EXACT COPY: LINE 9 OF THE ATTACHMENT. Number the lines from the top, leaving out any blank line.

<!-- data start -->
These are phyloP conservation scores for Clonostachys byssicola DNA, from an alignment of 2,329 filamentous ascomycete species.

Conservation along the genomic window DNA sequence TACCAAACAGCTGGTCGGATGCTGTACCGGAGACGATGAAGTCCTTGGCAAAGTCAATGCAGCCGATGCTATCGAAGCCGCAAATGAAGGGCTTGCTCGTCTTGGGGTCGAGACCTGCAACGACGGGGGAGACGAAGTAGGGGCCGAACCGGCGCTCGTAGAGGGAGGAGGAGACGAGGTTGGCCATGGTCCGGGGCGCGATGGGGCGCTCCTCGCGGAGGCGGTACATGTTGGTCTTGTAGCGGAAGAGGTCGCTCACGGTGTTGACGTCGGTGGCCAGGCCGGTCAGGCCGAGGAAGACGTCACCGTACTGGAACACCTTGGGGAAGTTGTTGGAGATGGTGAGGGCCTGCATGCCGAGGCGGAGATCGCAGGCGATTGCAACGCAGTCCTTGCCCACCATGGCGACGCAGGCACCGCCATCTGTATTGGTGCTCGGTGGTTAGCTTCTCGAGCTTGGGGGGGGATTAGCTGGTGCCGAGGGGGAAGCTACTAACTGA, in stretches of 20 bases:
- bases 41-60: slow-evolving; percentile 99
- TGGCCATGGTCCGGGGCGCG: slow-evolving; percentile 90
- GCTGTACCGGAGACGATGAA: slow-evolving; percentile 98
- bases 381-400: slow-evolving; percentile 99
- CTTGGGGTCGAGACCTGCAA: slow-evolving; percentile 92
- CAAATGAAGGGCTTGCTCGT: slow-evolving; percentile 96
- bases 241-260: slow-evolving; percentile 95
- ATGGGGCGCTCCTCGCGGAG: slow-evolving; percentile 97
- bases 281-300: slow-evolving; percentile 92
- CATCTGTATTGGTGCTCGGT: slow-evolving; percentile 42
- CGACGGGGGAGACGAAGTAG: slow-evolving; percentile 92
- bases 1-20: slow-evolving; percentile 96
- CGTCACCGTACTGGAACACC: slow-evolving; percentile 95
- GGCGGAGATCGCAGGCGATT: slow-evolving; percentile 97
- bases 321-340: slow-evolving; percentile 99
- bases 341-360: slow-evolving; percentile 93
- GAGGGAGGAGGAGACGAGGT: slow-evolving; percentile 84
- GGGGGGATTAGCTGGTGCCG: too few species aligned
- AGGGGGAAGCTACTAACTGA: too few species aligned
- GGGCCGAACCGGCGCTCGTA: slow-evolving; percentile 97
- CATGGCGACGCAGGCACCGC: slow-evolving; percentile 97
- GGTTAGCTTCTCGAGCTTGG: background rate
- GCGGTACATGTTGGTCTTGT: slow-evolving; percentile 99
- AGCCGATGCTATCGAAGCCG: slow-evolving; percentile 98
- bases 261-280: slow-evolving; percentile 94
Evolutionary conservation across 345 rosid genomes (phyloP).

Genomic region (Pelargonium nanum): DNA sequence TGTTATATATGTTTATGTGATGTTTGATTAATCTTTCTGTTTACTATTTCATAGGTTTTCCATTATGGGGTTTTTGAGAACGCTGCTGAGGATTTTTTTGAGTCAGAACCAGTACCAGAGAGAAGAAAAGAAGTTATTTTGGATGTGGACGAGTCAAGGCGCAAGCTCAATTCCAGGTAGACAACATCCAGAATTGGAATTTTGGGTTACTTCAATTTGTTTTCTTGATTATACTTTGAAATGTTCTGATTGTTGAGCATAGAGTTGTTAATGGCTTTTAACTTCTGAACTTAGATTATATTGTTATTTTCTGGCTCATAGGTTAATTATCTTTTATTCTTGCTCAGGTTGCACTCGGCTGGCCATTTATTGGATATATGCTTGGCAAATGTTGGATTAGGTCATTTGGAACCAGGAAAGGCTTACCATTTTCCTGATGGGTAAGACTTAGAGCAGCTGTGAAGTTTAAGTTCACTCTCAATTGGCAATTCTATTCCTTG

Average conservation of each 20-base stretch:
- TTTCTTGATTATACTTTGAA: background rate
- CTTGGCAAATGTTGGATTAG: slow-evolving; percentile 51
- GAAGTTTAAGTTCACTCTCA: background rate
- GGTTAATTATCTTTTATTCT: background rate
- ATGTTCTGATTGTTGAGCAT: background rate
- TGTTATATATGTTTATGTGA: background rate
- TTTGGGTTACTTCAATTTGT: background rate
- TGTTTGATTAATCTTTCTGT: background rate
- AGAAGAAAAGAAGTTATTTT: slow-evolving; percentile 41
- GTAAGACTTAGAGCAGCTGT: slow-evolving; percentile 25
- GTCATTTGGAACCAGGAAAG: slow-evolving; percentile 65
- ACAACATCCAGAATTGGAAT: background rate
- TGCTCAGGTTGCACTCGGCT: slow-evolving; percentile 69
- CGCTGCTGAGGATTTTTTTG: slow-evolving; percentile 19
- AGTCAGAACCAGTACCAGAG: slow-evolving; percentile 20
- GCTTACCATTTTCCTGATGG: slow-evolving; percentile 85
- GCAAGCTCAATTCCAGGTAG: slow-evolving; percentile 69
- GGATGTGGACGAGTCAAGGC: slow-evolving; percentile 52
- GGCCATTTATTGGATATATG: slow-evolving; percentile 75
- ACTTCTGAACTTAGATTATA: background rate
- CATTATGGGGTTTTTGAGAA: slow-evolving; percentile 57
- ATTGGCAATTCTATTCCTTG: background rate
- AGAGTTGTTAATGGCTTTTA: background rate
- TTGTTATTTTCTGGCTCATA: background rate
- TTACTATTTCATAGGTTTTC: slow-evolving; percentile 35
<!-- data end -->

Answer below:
- bases 241-260: slow-evolving; percentile 95